As a former industry analyst who used to spend lots of time trying to calculate a market’s size from the bottom up through piecing together information from companies competing for market share, I always found it toughest to get founders in nascent industries to cough up shipment numbers.
Not that I could blame them. Being early to a market usually meant having to not only face the stiff headwinds of foraging into previously unexplored terrain, but publishing numbers also meant giving your competition a potential advantage.
Which is why when I saw open source CNC farming startup Farmbot recently published pretty much every possible detail about their company – including the revenue and shipments of their product, employee pay as well as every type of software and technology used to run the company – I was a bit shocked.
Of course I probably shouldn’t have been. Ever since company founder Rory Aronson wrote a white paper about the idea of precision agriculture via a dot-matrix like robotic farming device for “for small scale, hyper local, DIY food production”, he’s been striving towards openness and transparency through open sourcing pretty much everything about the Farmbot, including the hardware designs and software. Only now with the creation of meta.farm.bot, he’s moving beyond open sourcing of the technology to completely open sourcing a company.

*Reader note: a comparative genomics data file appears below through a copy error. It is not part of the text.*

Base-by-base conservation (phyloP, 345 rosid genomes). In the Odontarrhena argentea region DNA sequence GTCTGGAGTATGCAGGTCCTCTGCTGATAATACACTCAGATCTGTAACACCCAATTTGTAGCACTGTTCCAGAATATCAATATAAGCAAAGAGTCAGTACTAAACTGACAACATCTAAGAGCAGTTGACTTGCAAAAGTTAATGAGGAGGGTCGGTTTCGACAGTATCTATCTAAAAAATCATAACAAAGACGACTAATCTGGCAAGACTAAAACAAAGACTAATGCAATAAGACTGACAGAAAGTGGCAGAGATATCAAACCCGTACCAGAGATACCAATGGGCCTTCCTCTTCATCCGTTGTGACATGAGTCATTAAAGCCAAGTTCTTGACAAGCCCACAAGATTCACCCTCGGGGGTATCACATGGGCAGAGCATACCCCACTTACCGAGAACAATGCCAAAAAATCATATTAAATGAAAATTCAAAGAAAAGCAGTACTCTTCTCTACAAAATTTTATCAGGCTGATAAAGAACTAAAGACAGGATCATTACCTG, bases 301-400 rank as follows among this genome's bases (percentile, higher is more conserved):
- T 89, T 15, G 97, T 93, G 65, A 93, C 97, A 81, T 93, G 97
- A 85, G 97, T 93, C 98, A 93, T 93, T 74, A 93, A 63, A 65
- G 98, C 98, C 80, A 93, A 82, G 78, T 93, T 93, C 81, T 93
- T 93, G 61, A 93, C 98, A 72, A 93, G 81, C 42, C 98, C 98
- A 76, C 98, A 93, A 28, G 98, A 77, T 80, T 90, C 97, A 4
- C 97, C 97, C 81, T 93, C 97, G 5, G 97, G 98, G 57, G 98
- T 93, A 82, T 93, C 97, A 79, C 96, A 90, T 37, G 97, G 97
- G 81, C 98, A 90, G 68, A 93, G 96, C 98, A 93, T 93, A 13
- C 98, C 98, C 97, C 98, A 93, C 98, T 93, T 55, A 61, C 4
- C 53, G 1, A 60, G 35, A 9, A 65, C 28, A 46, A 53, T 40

For nerdy analysts like myself, the site is a fascinating read, showing off not only the number of robot farming kits the company has sold (804), what it costs to make a kit (average is $706) and how much revenue they’ve collected (~$2.5 million), but also goes into minute detail about company such as salaries, vendors, and even the company style guide.
Ok, so there aren’t that many companies trying to create a cartesian coordinate robot for farming, I still think the documents could serve as a helpful resource for those building a business in nearly any type of industry. And while not every founder is going to want to throw open the kimono as wide as Farmbot, the site could also serve as an potential example for other companies trying to build toward greater transparency, one of bigger macrotrends in the world of food.
Moving forward, Aronson and Farmbot plan to share even more info about the company. From the email announcing the move: “we plan to publicly document many more aspects of our business in the hopes that the information will empower and inspire other entrepreneurs and businesses on their own journeys.”
You can watch the Farmbot in action below: